As drivers struggle to remember how to drive in wet, slick conditions, the first snowfall of the year has proven to be one of the most dangerous times to be on the road. Although we haven’t had to worry too much about this yet, it is never too early to start getting prepared for driving on the slick stuff.
Planning ahead could save lives because snow, ice, and cold temperatures bring out the most difficult road conditions. Take a look at the National Highway Traffic Safety Administration’s check list below to make sure you are ready.
- It might be a little late for this one, but before winter starts, it’s good to get your vehicle serviced by a mechanic to check for leaks, bad hoses, or other repairs
- Have a mechanic see if your battery has sufficient voltage
- Make sure battery cable connections are secure, and have your charging system and belts inspected as well
- Make sure there is enough coolant in your car
- Completely fill your windshield washer reservoir with fluid before the first snow hits.
- Spend the extra dollars for high-quality “no-freeze” washer fluid
- Keep an extra bottle of washer fluid handy in your trunk
- Make sure your wipers are working properly with no streaking; if they are, replace them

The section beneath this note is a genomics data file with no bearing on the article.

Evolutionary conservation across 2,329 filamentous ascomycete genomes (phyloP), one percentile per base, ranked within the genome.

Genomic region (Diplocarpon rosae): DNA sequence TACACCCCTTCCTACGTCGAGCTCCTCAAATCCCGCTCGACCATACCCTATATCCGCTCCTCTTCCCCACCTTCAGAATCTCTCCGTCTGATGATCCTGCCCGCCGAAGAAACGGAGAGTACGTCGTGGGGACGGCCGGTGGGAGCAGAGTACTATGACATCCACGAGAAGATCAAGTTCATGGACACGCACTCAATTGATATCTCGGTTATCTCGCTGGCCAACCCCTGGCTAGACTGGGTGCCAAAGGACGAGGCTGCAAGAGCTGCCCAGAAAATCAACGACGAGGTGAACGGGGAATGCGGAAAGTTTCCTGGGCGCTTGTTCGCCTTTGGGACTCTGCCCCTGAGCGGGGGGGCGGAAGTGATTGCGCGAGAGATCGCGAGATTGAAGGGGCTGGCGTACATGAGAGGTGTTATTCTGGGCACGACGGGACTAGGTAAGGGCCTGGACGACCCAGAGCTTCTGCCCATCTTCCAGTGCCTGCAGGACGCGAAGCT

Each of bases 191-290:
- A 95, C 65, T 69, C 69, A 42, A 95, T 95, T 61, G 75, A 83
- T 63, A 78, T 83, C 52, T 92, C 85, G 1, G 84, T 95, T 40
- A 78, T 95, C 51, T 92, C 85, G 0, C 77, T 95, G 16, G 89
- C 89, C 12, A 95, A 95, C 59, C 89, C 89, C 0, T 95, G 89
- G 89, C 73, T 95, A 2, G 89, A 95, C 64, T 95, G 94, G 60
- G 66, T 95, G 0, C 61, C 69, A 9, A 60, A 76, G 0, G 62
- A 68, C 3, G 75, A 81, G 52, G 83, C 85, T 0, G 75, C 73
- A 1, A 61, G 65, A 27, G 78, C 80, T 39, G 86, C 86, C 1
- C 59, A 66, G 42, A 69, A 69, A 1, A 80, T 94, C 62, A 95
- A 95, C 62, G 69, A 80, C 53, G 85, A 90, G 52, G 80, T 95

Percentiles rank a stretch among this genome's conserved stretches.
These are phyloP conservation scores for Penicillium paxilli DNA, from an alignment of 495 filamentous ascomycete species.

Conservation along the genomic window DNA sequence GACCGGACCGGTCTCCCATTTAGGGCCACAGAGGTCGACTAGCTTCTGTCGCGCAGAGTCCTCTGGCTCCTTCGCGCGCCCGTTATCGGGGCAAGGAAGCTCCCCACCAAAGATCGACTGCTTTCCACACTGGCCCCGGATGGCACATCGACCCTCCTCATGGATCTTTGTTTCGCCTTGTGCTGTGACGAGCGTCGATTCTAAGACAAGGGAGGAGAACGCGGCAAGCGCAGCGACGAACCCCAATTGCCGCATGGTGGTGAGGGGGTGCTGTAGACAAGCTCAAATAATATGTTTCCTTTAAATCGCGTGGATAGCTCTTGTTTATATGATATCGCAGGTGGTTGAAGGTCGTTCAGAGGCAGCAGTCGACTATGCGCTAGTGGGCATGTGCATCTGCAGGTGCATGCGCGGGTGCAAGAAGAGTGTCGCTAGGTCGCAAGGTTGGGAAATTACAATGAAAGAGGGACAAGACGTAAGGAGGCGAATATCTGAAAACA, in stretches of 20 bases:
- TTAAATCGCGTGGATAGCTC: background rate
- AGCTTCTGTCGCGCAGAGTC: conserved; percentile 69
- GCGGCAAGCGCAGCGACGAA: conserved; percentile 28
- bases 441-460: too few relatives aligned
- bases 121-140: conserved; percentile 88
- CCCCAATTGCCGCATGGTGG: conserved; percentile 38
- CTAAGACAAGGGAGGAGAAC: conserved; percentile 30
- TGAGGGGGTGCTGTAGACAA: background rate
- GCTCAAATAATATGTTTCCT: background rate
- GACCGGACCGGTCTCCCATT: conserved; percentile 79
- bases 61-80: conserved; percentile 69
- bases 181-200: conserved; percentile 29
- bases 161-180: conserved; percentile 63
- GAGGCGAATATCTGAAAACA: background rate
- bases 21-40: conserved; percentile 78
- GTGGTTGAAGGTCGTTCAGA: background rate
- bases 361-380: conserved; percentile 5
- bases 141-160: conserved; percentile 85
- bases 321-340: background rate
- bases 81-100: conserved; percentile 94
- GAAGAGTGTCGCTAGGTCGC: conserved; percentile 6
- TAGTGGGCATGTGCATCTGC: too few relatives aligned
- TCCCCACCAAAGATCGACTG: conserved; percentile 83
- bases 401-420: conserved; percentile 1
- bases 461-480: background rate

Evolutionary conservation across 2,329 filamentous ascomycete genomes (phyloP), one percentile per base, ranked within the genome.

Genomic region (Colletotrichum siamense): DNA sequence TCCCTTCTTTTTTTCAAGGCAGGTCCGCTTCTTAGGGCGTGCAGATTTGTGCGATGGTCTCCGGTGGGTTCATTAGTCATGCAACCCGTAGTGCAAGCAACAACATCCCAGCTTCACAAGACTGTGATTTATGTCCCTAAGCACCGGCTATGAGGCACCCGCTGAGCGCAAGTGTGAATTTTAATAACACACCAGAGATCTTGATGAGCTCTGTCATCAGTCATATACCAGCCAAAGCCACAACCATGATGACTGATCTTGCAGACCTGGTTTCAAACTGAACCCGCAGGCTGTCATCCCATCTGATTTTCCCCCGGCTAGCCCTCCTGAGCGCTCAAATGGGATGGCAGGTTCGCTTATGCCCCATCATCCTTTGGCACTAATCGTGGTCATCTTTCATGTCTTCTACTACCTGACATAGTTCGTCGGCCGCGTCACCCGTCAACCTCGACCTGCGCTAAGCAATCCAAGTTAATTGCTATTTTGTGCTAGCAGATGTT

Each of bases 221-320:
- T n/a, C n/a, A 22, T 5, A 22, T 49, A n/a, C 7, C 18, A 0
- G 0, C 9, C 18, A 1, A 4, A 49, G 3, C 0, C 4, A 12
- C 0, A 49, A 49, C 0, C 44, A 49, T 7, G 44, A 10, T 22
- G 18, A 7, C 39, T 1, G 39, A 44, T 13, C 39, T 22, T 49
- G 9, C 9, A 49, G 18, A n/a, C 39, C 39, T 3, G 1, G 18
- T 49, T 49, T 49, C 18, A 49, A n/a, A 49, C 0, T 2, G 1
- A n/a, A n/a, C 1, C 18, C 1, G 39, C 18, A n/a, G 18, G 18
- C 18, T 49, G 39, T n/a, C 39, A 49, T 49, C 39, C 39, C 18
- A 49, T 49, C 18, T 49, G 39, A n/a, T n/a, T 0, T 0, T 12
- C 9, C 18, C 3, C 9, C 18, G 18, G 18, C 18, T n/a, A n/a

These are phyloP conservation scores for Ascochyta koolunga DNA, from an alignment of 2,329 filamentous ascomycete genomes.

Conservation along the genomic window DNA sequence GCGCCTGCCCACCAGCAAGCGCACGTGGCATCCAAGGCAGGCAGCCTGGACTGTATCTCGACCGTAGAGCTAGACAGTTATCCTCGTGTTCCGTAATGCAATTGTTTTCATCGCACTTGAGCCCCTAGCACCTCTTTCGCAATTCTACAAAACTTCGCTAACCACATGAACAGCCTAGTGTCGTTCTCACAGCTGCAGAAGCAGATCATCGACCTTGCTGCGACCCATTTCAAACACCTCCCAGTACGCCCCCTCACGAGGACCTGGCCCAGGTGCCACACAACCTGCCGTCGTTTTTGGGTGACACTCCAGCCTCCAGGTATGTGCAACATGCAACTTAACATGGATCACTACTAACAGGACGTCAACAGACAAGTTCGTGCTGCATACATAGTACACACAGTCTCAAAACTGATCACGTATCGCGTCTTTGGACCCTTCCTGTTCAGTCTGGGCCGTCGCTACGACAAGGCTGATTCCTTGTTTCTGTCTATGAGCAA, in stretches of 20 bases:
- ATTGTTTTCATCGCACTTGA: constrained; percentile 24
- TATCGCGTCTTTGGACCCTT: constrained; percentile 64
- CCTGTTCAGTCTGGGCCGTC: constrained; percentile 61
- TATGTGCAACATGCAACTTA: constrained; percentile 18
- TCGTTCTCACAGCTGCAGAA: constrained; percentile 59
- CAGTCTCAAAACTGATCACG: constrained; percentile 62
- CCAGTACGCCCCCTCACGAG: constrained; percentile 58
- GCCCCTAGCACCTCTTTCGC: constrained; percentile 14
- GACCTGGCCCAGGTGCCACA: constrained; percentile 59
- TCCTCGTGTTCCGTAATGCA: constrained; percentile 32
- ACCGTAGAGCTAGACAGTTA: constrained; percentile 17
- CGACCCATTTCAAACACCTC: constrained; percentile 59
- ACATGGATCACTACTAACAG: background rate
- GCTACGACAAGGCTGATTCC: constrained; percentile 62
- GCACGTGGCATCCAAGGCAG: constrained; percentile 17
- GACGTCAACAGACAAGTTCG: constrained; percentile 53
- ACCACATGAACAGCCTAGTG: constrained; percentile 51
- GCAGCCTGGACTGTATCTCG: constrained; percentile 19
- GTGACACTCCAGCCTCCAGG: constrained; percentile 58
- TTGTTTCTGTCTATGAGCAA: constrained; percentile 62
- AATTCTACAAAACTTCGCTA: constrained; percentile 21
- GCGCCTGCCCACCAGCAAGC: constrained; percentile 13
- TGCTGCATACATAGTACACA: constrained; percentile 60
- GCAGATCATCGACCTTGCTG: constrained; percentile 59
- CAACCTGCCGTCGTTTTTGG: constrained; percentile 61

- Check the weather. Don’t hit the road if it’s too treacherous to depart
- If you absolutely need to go outside, plan to leave earlier or arrive later than usual
- Keep your gas tank at least half-full. If you get stuck in a traffic jam, you might need more fuel just to stay warm
- Pack a shovel, broom, ice scrapper, flashlight, jumper cables, and warning markers or flares
- Have an abrasive material, such as kitty litter or sand, ready to help with traction
- Have a blanket, cell phone, some water, food, and any necessary medication (for longer trips through rural areas) on the road
- Always wear your seat belt
- Wear winter outerwear, and make sure your passengers, especially children, are bundled up for the snowy conditions
- Do not text or engage in distracting activities while driving
Stranded in the Cold
- Stay in your car, and don’t overexert yourself
- Make yourself easy to find by keeping your interior light turned on and removing the cover from the dome light, if possible
- Put bright markers or reflective material on your antenna or windows
- Avoid carbon monoxide buildup by avoiding long stretches of idling with the windows up. If you have to keep the car running, make sure the exhaust pipe is clear of snow, and keep the engine running just long enough to stay warm